A new article on the direct radiative forcing effect of aerosols has appeared in Nature on December 22. Its title is âGlobal estimate of aerosol direct radiative forcing from satellite measurementsâ? authored by Nicolas Bellouin, Olivier Boucher, Jim Haywood and M. Shekar Reddy.
The article, unfortunately, perpetuates the inappropriately narrow focus on the globally averaged radiative forcing of CO2. It avoids highlighting the major importance of the spatially heterogeneous radiative forcing of the aerosols. This forcing necessarily results in regional diabatic heating of the troposphere, which would not occur without the human input of these aerosols. A change in time in heterogeneous atmospheric forcing is central to the issue of climate change, and is not captured by a limited focus on global warming. We will post our submitted peer reviewed paper that quantitatively documents the importance of this heterogeneous diabatic forcings from aerosols on the Climate Science weblog as soon as we can.
The abstract of the Bellouin et al Nature article states,
âAtmospheric aerosols cause scattering and absorption of
incoming solar radiation. Additional anthropogenic aerosols released into
the atmosphere thus exert a direct radiative forcing on the climate
system. The degree of present-day aerosol forcing is estimated from
global models that incorporate a representation of the aerosol cycles. Although the models are compared and validated against observations,
these estimates remain uncertain. Previous satellite measurements of the
direct effect of aerosols contained limited information about aerosol
type, and were confined to oceans only. Here we use state-of-the-art
satellite-based measurements of aerosols and surface wind speed to
estimate the clear-sky direct radiative forcing for 2002, incorporating
measurements over land and ocean. We use a Monte Carlo approach to account
for uncertainties in aerosol measurements and in the algorithm used.
Probability density functions obtained for the direct radiative forcing at
the top of the atmosphere give a clear-sky, global, annual average of -1.9
W m-2 with standard deviation, 0.3 W m-2. These results suggest that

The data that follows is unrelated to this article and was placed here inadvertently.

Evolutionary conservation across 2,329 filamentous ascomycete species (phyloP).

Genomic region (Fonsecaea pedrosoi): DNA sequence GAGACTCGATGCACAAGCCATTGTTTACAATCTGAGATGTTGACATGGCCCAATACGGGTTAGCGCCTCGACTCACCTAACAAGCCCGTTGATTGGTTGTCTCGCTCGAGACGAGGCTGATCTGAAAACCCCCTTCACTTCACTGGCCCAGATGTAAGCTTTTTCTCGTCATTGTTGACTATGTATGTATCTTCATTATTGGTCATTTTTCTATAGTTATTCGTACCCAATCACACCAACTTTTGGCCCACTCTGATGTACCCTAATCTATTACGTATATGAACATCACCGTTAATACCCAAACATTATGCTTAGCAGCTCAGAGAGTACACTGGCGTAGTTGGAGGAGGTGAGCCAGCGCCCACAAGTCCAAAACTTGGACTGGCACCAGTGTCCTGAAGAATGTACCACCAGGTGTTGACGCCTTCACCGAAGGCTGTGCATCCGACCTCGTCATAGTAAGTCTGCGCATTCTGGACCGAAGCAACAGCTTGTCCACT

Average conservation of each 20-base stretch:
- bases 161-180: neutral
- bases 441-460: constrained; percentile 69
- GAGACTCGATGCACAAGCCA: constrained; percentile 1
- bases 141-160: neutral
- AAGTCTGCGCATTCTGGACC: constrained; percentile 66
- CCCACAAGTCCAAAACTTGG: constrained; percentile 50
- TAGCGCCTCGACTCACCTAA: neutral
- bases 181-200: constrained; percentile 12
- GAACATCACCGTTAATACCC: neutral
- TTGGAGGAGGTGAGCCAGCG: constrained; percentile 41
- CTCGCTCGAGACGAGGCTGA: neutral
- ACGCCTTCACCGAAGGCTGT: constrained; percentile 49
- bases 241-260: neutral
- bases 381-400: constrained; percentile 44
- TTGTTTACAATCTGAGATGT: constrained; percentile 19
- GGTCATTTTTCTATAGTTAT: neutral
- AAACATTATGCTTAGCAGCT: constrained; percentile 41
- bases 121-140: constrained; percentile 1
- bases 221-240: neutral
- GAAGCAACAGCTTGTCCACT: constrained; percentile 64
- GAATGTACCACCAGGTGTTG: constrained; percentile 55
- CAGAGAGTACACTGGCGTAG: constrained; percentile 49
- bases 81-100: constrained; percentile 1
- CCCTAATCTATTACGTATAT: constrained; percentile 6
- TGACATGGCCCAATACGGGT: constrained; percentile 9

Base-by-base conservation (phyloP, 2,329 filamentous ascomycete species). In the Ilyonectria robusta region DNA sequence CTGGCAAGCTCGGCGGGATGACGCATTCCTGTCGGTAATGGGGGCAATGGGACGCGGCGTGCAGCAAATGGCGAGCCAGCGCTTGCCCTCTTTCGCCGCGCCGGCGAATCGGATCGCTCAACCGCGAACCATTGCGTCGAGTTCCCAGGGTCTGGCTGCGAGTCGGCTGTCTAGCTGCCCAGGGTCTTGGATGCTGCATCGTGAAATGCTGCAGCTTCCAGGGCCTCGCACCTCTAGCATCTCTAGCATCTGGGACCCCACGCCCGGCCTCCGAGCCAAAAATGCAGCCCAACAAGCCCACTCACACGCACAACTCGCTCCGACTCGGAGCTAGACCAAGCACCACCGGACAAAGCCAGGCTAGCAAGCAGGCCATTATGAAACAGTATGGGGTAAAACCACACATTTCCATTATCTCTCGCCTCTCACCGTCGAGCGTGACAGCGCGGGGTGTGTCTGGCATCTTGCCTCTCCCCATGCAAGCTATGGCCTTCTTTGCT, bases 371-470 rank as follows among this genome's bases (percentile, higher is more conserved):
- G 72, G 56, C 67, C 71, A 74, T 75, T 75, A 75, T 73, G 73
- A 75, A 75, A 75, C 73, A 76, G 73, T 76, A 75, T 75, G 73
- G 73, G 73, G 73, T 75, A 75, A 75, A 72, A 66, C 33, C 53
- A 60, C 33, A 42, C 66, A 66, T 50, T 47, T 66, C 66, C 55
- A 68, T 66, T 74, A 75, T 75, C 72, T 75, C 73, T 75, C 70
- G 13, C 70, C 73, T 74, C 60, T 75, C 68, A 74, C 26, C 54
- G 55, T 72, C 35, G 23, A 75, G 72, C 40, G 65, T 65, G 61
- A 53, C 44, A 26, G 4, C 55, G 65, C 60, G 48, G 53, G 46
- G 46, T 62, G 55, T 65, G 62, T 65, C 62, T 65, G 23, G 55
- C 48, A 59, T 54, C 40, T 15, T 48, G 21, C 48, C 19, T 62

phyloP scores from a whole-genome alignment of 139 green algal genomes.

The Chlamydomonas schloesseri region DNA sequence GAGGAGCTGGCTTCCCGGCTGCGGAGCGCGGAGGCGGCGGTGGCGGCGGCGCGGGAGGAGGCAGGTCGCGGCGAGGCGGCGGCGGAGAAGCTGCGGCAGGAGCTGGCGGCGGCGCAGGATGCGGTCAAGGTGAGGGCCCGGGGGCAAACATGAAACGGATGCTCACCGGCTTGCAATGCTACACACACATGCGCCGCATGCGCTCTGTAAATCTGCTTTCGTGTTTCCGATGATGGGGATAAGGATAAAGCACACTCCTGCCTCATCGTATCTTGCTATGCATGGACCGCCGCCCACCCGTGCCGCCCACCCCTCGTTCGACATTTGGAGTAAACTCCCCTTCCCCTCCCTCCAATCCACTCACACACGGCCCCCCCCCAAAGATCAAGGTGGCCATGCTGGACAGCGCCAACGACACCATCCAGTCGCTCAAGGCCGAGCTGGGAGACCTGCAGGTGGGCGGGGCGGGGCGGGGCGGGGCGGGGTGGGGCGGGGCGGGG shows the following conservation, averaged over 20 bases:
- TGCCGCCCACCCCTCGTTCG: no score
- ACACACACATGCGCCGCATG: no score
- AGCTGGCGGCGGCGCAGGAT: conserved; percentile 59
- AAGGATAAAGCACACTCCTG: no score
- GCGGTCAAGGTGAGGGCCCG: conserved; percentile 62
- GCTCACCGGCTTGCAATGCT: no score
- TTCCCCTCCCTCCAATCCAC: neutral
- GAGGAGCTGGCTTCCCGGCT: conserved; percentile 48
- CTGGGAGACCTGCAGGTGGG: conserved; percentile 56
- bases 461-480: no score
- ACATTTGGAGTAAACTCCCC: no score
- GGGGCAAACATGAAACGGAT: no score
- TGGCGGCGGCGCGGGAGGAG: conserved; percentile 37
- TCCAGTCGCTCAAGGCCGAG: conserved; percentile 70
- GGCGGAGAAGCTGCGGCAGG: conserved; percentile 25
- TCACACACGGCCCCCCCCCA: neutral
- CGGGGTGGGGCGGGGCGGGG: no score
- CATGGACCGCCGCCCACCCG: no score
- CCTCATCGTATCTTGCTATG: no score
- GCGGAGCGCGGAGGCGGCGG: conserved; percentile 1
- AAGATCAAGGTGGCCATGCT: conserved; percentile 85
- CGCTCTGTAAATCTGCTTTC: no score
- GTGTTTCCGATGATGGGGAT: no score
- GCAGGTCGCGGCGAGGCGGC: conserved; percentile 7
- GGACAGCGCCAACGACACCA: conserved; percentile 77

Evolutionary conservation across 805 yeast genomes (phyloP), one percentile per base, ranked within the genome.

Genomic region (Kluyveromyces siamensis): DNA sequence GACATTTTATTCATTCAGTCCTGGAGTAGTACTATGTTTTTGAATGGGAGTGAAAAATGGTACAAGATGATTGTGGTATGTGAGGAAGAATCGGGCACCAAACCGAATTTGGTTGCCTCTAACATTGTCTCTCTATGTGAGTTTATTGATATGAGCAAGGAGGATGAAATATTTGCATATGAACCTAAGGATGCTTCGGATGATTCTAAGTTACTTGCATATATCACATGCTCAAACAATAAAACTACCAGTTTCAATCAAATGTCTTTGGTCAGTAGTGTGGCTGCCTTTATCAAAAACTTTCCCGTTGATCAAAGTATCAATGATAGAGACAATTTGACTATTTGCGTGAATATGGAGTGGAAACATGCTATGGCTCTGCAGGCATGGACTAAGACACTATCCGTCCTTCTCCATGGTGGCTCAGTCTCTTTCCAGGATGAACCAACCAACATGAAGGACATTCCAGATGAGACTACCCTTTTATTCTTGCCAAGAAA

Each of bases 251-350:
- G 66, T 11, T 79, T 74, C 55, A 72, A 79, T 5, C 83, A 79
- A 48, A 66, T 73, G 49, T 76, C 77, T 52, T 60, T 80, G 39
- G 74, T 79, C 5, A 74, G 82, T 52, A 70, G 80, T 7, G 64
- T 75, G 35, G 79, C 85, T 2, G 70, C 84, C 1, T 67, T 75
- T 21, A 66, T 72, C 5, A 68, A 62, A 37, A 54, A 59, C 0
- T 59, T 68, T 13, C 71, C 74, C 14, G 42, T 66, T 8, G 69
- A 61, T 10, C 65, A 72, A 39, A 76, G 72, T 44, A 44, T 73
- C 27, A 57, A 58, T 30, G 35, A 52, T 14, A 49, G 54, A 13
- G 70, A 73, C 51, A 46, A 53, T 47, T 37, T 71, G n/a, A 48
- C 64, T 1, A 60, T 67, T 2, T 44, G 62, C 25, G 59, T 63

present-day direct radiative forcing is stronger than present model
estimates, implying future atmospheric warming greater than is presently
predicted, as aerosol emissions continue to decline.â?
The news media has quickly reported on this study, e.g. from the Guardian
An excerpt from that study, headlined âPollutants ward off global warming, study findsâ? alludes to the vulnerability paradigm that has been highlighted in our research and reported on the Climate Science weblog. The excerpt from the news article states,
âEarlier this year, Peter Cox at the Centre for Ecology and Hydrology in
Winfrith, Dorset, warned that if the cooling effect of aerosols turned out
to be greater, it could trigger faster global warming.
“It’s quite a bizarre thing, because the last thing you want to suggest to
people is that it would be a good idea to have dirty air, but as far as
climate change is concerned, that’s right. Everyone would be getting
asthma, but the environment would be cooler.
That said, the direct effects of air quality, particularly in urban
areas, are so important to human health, that it would be crazy to think
of anything other than health damage,â he said.â?
That quote by Peter Cox, who I have a great deal of respect for, captures the concept of vulnerability and of prioritizing threats to important societal resources (in thus case human health) that we published the paper entitled âA new paradigm for assessing the role of agriculture in the climate system and in climate changeâ? Rather than focusing almost exclusively on the gloabally averaged radiative effect of CO2, we need to not only consider the heteogeneous climate forcing of aerosols, but also the broader range of environmental threats we face.